George Best- his Mothers Son (BBC2 last night) managed the considerable feat of failing to capture a single hint of the man who said ”I spent 90% of my money on women and drink. The rest I wasted.” Sure enough, this George was a pretty boy but one that would have blown over in a puff of wind. The film spurned the easy option of the legend of Icarus from East Belfast who flew too close to the sun. It opted instead for a grim tale of parallel alcoholics, mother and son, the real focus being on the Mammy. Alcoholism, nature or nurture, who knows, none of us can be sure and the film leaves the question hanging. The particular tragedy of alcoholics is that anger, boredom and rejection are so often their fate. Yet this was no Eastenders: in 1960s Protestant Cregagh, the deepest pain was suppressed. Father Dickie who died a year ago was depicted as so stoical you wanted to punch him. Not like the real man at all, we’re told. Were the separate downfalls of mother and son the fault of media pressure in the days before Max Clifford? This was strongly suggested but not developed. The modest, decent Best family circle was a collective character in the film but family values by themselves dont make a drama. so we were left flat. Youve got to get used to boredom, the Mammy warns George, already restless with his mammy-like Manchester landlady. And so, I fear, it was boredom for the viewers too. The reviews were mixed. Lindy McDowell who has the inside track on the family slated the film as intrusive. But isnt there a contradiction in Lindys argument, as we read sister Barbaras account of Georges last breath, written with Lindys help? The media were right there, up to the end.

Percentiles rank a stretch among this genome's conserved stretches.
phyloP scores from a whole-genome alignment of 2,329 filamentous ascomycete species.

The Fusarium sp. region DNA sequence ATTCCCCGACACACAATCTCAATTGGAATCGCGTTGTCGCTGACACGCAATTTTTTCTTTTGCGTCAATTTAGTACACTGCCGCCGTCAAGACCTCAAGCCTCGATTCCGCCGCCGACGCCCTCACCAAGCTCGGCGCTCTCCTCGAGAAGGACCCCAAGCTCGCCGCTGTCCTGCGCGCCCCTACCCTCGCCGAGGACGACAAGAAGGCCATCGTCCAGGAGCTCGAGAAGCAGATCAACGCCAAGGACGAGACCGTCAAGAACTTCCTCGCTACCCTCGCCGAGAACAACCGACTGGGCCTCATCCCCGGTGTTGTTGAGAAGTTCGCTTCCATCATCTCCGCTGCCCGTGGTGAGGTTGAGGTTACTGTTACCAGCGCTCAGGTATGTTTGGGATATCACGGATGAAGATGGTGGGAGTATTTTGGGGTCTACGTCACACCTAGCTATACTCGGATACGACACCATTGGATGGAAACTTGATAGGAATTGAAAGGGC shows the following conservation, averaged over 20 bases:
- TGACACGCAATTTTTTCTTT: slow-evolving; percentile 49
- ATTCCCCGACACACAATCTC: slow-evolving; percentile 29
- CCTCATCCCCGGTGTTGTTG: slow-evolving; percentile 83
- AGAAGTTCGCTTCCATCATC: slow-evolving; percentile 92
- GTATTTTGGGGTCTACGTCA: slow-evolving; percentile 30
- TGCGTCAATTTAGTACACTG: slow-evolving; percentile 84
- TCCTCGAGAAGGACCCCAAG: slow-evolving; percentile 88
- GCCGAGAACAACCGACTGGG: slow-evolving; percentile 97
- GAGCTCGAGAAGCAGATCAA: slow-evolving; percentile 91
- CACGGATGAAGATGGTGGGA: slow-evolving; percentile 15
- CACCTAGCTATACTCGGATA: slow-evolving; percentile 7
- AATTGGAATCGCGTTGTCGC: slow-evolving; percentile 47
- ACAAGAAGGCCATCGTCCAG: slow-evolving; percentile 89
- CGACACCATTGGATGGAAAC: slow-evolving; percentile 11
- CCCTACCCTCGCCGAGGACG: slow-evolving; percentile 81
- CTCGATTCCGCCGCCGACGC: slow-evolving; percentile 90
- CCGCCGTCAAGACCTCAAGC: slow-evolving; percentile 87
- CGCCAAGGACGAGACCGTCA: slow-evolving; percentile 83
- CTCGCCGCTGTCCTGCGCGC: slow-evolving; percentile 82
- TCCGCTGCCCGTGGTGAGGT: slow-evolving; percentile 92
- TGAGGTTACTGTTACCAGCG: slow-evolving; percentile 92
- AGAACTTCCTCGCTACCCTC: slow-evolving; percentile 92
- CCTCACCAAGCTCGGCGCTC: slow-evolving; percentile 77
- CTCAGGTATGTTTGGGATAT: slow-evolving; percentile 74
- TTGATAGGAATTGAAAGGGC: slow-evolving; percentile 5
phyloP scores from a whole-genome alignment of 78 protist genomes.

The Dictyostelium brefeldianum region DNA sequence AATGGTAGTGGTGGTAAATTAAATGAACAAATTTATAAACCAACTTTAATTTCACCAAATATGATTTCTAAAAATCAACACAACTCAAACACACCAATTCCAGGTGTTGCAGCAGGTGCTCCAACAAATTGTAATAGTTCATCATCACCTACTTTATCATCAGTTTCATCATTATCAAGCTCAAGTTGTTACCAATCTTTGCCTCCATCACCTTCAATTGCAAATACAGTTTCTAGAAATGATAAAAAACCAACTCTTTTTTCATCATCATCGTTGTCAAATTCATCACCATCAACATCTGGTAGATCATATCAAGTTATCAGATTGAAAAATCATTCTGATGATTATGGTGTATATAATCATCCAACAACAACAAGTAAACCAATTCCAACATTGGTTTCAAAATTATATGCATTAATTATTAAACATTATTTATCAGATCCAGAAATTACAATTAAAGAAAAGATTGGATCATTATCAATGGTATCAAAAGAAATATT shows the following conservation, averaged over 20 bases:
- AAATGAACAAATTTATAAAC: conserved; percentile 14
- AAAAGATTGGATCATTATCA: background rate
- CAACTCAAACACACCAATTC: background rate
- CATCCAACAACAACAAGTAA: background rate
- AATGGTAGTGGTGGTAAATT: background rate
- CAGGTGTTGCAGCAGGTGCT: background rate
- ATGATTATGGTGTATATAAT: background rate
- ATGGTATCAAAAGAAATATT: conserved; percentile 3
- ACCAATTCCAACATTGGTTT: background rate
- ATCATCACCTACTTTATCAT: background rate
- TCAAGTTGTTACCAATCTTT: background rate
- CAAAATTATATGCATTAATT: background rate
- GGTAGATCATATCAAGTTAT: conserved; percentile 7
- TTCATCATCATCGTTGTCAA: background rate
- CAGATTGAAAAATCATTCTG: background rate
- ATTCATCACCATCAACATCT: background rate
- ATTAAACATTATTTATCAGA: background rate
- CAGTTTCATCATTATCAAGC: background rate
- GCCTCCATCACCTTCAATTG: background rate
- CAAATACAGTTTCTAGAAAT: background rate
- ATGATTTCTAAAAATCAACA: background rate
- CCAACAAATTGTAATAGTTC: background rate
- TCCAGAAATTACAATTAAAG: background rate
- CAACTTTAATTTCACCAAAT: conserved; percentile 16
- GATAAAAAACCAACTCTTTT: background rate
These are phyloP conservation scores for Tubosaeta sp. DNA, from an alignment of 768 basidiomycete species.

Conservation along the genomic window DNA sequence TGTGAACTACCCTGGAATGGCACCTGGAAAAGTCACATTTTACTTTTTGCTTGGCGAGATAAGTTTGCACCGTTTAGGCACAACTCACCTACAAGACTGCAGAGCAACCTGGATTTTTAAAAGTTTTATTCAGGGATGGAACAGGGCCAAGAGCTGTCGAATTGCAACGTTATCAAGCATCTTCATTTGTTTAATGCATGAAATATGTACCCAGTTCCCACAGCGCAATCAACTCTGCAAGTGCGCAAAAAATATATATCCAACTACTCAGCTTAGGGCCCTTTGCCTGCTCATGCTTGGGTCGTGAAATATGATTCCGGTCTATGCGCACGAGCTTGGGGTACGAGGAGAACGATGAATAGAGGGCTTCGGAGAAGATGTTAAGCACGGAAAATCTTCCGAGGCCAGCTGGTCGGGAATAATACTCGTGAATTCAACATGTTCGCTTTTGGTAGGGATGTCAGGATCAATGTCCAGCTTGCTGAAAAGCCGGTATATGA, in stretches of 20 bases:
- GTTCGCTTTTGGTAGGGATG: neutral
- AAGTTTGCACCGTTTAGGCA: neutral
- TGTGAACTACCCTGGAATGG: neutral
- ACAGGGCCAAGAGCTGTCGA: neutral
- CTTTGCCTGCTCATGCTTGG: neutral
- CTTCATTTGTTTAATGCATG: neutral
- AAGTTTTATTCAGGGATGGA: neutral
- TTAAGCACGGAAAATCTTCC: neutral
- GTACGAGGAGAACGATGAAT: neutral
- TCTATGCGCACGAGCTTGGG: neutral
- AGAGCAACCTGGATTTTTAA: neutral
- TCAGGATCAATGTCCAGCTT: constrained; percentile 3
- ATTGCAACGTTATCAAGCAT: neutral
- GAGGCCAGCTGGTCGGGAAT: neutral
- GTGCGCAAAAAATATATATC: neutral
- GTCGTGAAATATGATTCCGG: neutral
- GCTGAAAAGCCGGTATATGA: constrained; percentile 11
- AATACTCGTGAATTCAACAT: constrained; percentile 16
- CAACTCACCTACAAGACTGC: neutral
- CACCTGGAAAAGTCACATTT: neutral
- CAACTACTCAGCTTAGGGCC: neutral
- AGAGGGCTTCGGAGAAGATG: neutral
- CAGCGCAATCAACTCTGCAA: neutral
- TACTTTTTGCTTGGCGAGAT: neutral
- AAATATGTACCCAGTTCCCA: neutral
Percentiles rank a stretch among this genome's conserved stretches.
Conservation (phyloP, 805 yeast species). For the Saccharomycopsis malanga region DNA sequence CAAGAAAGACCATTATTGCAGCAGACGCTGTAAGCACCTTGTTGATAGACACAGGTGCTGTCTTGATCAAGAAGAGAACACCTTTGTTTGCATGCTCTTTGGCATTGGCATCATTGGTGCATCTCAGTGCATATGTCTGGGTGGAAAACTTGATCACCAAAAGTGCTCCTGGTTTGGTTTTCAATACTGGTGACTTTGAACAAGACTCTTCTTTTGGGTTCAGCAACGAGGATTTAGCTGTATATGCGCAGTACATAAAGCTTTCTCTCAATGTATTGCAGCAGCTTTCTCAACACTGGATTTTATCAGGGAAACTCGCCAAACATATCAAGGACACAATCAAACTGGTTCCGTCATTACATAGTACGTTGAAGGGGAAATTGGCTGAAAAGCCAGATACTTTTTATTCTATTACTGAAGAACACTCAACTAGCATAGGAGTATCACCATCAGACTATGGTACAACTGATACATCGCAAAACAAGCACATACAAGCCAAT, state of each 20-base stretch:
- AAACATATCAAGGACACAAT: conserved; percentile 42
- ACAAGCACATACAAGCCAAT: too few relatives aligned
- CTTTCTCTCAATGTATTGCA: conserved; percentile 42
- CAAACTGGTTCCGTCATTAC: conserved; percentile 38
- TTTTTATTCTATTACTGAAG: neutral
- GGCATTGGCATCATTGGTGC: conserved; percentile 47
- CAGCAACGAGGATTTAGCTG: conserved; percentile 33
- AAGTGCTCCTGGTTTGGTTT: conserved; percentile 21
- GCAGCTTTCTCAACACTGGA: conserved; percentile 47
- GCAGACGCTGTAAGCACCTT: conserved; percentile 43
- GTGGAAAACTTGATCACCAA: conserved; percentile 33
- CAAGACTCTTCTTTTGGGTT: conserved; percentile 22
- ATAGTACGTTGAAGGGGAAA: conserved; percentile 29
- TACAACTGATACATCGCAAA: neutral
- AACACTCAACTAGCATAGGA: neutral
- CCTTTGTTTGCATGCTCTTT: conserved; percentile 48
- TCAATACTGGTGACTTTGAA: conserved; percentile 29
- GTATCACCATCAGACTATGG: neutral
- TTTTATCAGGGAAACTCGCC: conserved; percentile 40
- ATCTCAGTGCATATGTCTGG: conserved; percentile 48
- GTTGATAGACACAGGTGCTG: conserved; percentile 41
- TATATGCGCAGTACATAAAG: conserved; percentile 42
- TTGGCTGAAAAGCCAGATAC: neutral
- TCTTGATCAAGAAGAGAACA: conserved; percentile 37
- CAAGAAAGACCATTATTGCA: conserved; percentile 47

Former BBC journalist and manager in Belfast, Manchester and London, Editor Spolight; Political Editor BBC NI; Current Affairs Commissioning editor BBC Radio 4; Editor Political and Parliamentary Programmes, BBC Westminster; former London Editor Belfast Telegraph. Hon Senior Research Fellow, The Constitution Unit, Univ Coll. London